Dysons tend to be lighter than the competition in the same price range. For example, the Dyson Cinetic Big Ball is around the same price and style as the Miele Kona. The Big Ball tips the scale around 15.6 pounds and the Kona is over 22. The difference in size means Dyson has to cut something. In this case, it was power. The Big Ball weighs about 30% less and consequently picked up 30% less dirt.

Shark Power
Credit: Reviewed / Jonathan Chan

Shark full-sized vacuums are more powerful than other brands at its price point.

This isn’t a knock against the power of Dyson vacuums. In the cordless realm, our testing shows they are, pound for pound, the most powerful vacuums. The past five iterations of their cordless vacuums, starting from the Dyson V6, have received our top awards.

When it comes to cordless and stick vacuums, Shark falls toward the back of the pack. Compact vacuums like the Rocket were too unwieldy to clean tight spaces well. The Shark Ionflex Duoclean IF251 also followed this trend. It outweighed other cordless by at least a pound, but picked less dirt than average.

Cordless battery life

Dyson battery life
Credit: Reviewed / Jonathan Chan

Dyson cordless vacuums last around 40-60 minutes on the lowest settings.

Of all the cordless Dysons we’ve tested, we have found they all require you to hold down the trigger. This is because Dyson wants more precision vacuuming. Our testing has shown that Dyson cordless vacuums have a battery life of between 40 and 60 minutes on low and between seven and nine minutes on high.

Our testing has shown that Shark vacuums perform up to their price point. For example, the sub-$100 Freestyle has a battery life of around 14 minutes. The IonFlex DuoClean cost three times comes with two detachable and rechargeable batteries that bring its total runtime to about 52 minutes.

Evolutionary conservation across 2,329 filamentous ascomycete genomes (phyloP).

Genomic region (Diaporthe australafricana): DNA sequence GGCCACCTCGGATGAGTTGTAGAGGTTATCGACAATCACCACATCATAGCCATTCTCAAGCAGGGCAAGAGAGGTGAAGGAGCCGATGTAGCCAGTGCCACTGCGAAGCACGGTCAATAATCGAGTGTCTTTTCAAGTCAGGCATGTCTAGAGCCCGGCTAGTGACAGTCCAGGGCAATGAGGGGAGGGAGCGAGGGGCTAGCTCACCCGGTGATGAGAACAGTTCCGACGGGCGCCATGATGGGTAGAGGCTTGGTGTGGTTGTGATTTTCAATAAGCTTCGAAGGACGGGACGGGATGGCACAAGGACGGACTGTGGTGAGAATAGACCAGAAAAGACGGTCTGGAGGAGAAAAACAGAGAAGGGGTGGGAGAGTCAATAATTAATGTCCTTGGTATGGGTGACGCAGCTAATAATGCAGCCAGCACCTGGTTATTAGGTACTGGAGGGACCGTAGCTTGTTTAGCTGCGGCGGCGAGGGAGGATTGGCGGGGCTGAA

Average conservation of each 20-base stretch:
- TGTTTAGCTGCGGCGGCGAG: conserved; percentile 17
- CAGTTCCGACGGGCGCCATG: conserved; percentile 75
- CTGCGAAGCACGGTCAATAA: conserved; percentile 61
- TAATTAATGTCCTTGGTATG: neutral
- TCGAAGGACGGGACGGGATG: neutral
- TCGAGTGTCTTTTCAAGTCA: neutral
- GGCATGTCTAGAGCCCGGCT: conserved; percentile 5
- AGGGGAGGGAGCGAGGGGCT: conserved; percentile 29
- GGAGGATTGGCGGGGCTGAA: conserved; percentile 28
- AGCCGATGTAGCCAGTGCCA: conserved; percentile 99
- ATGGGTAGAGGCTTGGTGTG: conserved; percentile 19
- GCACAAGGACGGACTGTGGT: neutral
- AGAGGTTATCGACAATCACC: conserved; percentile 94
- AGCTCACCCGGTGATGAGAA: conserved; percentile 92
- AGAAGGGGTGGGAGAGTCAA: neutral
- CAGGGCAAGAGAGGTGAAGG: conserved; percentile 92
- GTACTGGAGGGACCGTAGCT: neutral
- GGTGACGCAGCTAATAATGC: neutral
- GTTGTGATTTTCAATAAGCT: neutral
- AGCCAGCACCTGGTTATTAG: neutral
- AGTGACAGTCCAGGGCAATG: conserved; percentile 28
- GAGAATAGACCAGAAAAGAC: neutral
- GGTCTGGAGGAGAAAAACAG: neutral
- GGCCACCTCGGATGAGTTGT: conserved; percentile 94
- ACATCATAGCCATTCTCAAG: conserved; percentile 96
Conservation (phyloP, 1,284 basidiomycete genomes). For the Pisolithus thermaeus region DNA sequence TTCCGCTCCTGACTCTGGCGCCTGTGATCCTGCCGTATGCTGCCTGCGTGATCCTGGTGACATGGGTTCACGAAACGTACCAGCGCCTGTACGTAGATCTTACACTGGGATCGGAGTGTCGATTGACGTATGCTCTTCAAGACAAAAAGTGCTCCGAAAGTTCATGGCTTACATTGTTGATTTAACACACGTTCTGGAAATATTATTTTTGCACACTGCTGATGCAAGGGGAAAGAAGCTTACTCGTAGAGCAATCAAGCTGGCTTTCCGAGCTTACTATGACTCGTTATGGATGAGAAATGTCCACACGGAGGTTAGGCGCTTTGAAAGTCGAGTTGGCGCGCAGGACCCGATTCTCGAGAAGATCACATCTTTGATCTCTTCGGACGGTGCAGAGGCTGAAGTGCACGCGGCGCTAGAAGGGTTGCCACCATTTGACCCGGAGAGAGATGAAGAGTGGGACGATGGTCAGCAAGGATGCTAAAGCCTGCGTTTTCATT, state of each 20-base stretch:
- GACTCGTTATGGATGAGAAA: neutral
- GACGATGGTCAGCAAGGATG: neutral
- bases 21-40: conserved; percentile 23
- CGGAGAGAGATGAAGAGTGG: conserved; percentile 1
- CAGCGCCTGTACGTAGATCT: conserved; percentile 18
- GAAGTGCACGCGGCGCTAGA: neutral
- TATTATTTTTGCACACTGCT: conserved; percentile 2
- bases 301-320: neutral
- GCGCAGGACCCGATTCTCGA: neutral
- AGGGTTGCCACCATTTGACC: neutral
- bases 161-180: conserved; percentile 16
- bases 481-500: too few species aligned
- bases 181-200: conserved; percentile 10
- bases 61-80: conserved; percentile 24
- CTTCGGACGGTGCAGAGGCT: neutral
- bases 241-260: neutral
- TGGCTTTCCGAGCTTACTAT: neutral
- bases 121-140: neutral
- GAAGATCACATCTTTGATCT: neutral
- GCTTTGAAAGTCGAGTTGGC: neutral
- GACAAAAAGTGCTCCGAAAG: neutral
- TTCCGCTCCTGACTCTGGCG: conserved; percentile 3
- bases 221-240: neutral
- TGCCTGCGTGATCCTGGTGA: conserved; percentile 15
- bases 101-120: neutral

Shark vacuums range in price from around $150 to around $400, and they typically carry a seven-year warranty. On the more affordable end, you can expect a pretty standard upright with the lift-away feature. On the higher end, models have more power and more attachments.

It’s hard not to get sticker shock when you look at the latest Dyson. The latest models will set you back over $500. Getting a really good deal usually involves buying a refurbished model. Either way, you’re going to pay a pretty penny, but it’s worth it if you’re planning on having only one vacuum to cover all your cleaning needs.

Shark Apex Pricing
Credit: Shark

Shark vacuums tend to be cheaper than Dysons.

Which vacuum should you buy?

Dyson has some stiff competition in the full-sized vacuum market. However, in the cordless department, the British company really cleans up. Our testing has found that anything beyond the V8 model is capable of replacing all the vacuums for an apartment dweller.

Sharks are for people who vacuum once or twice a month. They can hold a lot of dirt. You can get models with specialized cleaning tools like a wand for cleaning ceiling fans and one for suctioning up dust clinging to the underside of furniture.

Which you choose ultimately depends on your cleaning habits. And if you do opt for a Dyson, we recommend shopping around for the best price before buying.